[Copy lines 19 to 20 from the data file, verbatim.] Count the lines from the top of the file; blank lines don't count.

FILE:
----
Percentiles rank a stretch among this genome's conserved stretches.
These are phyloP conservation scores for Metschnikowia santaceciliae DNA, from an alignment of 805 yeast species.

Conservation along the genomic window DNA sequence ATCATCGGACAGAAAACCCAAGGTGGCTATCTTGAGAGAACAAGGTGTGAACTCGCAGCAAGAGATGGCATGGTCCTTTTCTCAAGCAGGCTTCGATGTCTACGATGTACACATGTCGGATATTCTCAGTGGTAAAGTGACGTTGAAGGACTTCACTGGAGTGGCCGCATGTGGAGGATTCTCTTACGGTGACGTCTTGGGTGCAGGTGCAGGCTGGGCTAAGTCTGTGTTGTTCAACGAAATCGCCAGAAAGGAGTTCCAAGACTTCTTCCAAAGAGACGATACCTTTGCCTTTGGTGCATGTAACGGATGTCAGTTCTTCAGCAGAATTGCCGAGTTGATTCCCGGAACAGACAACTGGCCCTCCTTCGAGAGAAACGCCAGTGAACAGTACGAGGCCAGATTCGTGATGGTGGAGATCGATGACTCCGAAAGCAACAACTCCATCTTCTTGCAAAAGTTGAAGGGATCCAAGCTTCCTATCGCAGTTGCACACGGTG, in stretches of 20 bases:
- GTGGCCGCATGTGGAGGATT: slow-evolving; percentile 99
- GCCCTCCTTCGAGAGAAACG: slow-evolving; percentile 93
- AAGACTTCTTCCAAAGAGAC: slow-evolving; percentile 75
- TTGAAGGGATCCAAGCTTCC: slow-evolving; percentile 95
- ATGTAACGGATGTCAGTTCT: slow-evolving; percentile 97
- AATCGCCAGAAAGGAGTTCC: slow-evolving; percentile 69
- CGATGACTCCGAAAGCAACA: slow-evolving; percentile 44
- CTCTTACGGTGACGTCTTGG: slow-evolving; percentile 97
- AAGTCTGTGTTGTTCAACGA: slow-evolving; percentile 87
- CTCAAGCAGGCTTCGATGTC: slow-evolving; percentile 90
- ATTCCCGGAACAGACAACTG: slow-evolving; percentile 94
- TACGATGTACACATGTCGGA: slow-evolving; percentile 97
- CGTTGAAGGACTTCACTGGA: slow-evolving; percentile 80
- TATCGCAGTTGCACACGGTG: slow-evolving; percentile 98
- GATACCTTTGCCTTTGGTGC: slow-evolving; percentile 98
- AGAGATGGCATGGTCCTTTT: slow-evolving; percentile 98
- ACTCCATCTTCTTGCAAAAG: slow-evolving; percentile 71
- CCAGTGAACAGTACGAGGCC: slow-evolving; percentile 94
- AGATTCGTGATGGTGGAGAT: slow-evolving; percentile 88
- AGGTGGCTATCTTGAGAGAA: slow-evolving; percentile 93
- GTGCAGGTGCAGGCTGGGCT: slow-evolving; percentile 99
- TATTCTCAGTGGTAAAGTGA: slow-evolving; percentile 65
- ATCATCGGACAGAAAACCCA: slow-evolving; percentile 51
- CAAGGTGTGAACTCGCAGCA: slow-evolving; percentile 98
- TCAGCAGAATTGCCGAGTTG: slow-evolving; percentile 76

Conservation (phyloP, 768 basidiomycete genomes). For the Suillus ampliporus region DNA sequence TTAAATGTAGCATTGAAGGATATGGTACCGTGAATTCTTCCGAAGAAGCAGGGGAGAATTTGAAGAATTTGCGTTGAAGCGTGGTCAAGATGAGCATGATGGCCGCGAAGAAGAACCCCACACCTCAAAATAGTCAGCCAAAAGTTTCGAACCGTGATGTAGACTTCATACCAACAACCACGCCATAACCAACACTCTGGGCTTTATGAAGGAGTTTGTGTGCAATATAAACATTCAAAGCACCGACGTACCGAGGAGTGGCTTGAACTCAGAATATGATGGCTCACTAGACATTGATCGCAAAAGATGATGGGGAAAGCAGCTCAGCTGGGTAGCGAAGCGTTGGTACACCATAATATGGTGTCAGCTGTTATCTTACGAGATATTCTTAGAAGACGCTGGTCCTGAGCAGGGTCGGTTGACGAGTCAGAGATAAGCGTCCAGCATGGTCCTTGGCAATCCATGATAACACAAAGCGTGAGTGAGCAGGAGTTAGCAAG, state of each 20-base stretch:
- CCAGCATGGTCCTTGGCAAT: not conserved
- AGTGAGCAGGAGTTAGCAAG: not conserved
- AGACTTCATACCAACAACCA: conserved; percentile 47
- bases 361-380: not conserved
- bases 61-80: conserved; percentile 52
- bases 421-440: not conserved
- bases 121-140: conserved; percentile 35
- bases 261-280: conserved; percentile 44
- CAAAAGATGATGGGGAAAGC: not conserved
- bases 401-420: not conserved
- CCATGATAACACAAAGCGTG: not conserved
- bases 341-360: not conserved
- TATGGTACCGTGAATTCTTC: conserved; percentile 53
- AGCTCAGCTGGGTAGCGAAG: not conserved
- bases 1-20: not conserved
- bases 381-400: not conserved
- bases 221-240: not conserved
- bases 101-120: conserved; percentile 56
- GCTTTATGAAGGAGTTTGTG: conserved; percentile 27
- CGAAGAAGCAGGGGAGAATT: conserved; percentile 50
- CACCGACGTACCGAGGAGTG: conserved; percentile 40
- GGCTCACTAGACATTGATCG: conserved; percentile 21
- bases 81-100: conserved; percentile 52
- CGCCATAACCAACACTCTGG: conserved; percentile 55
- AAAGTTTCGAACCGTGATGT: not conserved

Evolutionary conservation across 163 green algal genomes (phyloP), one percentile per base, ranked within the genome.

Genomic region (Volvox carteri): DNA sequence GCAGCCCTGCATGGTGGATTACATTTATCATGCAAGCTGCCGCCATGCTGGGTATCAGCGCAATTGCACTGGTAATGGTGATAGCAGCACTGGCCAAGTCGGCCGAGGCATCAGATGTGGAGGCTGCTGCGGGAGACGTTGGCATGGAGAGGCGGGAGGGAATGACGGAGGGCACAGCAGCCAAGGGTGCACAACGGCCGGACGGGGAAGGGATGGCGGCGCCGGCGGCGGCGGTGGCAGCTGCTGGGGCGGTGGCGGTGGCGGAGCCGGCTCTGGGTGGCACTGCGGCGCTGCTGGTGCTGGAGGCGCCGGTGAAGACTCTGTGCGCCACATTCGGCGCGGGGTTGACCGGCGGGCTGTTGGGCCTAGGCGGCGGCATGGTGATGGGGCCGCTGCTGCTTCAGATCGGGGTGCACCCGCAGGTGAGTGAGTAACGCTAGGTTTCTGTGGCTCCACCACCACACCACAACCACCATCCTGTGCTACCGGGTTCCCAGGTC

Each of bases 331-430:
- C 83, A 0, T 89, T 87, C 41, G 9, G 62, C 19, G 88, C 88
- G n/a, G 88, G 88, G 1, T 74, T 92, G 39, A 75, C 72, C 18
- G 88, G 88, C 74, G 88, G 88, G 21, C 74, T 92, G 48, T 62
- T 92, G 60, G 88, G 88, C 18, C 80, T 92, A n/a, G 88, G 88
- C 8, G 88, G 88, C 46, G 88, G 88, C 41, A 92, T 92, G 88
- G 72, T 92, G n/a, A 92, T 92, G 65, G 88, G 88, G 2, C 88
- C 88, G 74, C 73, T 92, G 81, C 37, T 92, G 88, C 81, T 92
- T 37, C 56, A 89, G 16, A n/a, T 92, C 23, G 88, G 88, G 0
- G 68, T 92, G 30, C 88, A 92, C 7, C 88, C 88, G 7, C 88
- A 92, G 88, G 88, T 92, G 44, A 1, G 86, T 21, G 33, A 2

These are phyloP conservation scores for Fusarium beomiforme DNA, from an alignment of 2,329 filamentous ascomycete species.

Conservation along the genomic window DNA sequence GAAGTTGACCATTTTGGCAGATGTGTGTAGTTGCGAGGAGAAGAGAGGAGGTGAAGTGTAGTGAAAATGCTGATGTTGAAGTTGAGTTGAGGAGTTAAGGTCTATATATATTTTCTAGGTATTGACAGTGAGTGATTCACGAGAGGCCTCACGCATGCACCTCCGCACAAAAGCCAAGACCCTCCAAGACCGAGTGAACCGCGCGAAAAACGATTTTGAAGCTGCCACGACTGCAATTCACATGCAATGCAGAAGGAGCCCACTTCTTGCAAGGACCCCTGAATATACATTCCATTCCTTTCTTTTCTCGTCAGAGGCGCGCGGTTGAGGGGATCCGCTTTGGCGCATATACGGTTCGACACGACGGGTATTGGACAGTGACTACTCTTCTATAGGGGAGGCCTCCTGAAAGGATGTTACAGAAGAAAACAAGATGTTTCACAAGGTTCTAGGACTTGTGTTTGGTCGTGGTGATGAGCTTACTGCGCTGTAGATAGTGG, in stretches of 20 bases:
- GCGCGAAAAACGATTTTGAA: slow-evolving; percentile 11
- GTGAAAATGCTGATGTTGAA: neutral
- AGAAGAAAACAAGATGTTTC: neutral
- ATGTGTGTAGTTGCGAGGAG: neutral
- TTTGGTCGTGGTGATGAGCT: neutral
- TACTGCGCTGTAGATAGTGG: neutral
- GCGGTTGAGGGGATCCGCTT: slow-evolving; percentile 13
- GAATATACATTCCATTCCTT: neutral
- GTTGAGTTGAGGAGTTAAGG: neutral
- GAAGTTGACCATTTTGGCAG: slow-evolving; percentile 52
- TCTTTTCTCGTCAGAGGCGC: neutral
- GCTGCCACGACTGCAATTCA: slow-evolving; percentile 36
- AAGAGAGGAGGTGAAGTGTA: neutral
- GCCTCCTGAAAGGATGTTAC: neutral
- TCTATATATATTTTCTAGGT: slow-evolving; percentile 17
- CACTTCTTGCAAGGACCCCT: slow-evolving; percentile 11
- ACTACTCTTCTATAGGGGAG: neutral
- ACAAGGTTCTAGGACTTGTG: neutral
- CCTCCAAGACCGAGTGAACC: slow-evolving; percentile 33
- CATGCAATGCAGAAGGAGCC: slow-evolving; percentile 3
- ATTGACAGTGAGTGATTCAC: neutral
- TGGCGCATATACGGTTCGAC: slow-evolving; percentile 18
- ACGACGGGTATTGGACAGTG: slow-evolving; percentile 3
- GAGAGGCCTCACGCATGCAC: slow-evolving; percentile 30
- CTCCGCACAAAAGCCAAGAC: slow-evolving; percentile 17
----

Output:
- AGAGATGGCATGGTCCTTTT: slow-evolving; percentile 98
- ACTCCATCTTCTTGCAAAAG: slow-evolving; percentile 71